Parents 'friend' kids on the Web

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  • Technology Mom
    Aug. 6, 2008 11:23 p.m.

    I have 7 children, 5 of which are adults and I use e-mail, texting and other technology not to check up on them but to send short messages of love and support. I love how they include me in their electronic world too. I also love how I can communicate with family instantly instead of snail mail letters and I can e-mail a son in Australia, a niece in Botswana, a sister in Canada and a friend in London all in a matter of seconds without leaving my home. Any form of communication can be used in a bad way and I feel our family is much more closely connected because of Facebook, e-mails and texting. It has strengthened our family, not weakened it. My kids love that I can text almost as fast as they can.

  • Anonymous
    Aug. 6, 2008 10:48 p.m.

    "Old people" - parents, aunts, uncles, etc. - have ruined Facebook.

  • Heather
    Aug. 6, 2008 2:44 p.m.

    Both my parents have Facebook pages now, and i love it. We all share pictures of family trips and they get to talk and catch up with old friends. Its funny that many people in the younger generation (i am 21) think its weird that parents are joining facebook, but i think its not only fun but also very smart that more and more parents are keeping an eye on their kids- i wish this would have happened sooner with Myspace and many of the terrible that things that happened, simply because parents werent taking the time to keep an eye on their kids.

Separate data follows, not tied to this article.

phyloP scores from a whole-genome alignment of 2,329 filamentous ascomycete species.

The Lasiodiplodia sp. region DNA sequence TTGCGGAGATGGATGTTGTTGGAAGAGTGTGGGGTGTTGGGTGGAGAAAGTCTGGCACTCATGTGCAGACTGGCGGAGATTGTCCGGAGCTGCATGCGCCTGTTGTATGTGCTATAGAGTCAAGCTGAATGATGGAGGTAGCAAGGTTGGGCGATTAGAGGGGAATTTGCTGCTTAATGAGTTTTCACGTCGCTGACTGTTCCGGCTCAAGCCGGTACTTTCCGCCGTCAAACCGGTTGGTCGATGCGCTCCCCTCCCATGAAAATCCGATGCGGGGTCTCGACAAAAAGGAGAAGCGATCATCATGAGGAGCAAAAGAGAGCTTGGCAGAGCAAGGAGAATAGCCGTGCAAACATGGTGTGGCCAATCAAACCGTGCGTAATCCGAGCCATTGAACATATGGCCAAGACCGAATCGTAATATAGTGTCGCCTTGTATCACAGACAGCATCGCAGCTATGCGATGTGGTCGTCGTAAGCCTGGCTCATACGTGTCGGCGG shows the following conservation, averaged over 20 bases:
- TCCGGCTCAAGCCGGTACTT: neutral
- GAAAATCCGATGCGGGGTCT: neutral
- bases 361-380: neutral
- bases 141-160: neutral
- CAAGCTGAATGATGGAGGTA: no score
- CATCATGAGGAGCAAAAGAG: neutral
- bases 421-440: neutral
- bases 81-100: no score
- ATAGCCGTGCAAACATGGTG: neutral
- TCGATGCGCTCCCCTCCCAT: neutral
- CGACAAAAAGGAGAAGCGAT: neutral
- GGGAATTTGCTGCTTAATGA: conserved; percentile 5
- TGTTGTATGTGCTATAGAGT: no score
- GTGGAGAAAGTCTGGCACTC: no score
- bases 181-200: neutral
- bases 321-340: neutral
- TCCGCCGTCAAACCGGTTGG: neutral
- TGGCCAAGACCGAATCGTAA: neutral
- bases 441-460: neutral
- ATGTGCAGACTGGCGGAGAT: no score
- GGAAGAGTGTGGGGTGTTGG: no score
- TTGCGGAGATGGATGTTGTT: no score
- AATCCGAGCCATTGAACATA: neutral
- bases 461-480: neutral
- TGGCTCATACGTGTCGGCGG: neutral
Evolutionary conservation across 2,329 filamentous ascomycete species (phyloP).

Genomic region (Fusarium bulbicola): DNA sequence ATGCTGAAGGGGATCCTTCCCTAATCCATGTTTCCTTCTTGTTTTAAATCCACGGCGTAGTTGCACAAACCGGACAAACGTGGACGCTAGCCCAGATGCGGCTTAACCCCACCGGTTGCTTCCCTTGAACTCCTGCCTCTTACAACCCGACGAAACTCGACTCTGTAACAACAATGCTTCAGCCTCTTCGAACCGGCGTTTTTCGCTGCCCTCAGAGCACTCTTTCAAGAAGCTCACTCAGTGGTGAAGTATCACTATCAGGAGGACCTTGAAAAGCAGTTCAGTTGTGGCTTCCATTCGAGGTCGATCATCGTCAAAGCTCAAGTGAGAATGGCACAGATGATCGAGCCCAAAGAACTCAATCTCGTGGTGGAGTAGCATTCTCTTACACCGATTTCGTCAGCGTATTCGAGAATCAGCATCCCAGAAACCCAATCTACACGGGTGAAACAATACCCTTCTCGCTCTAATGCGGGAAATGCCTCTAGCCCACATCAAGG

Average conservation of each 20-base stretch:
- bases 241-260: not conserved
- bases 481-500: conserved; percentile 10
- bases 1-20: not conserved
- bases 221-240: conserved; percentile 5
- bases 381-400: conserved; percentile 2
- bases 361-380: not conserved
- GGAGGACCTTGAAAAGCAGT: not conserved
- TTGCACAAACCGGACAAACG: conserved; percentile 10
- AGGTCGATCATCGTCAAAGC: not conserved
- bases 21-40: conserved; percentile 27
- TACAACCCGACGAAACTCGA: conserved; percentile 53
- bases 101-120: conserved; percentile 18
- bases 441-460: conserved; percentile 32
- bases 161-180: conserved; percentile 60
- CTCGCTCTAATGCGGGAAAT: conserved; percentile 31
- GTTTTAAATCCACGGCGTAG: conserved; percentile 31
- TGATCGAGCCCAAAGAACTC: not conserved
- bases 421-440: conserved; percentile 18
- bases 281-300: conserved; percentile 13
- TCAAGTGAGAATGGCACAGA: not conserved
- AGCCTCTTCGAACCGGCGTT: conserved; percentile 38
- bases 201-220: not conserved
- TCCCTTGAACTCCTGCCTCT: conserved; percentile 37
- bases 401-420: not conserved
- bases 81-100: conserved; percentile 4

• AS
    Aug. 6, 2008 2:16 p.m.

    My husbands 98 year old grandmother has an account on facebook. We are both "friends" with her. We absolutely love that she has learned how to use this social networking site. We also love keeping in touch with friends and family that are out of state or that we do not see very often. It's been a very nice way to keep in touch with people. Now when my babies are old enough for this, I might feel differently....:)

  • To Bob G @ 4:52am
    Aug. 6, 2008 12:57 p.m.

    Having a facebook or e-mailing has nothing to do with being "a disfunctional family" as you stated. My teenager invited me to be her friend on facebook. I had my own facebook page ofr more then a year as a way to stay in touch with my own friends who live far away. When kids go to college it's a great way to stay in touch. Even though we do still talk by phone.. So it has nothing to with not being able to communicate with your kids or being disfunctional.

  • En Hedu'Anna
    Aug. 6, 2008 10:33 a.m.

    I really enjoying keeping in touch with my nieces and nephews on MySpace. They live all over the country and the pictures, bulletins and blog thoughts add a dimension that doesn't occur in emails. They also keep in touch with each other which I think is a great bonus. Much better than the smattering of letters I exchanged with cousins when we were young.

    Speaking of cousins, many of them are on MySpace, as well as a lot of friends. I grew up with my dad in the Air Force so my school chums are widely scattered. This has been a fun way to find out what everyone is up to with the convenience of being able to "drop in."

    I think the social sites are a fun way to communicate.

    I've heard the advice to not put up things you'd be embarassed about, but as in life, I think that mostly applies to the people who would get drunk at the company party.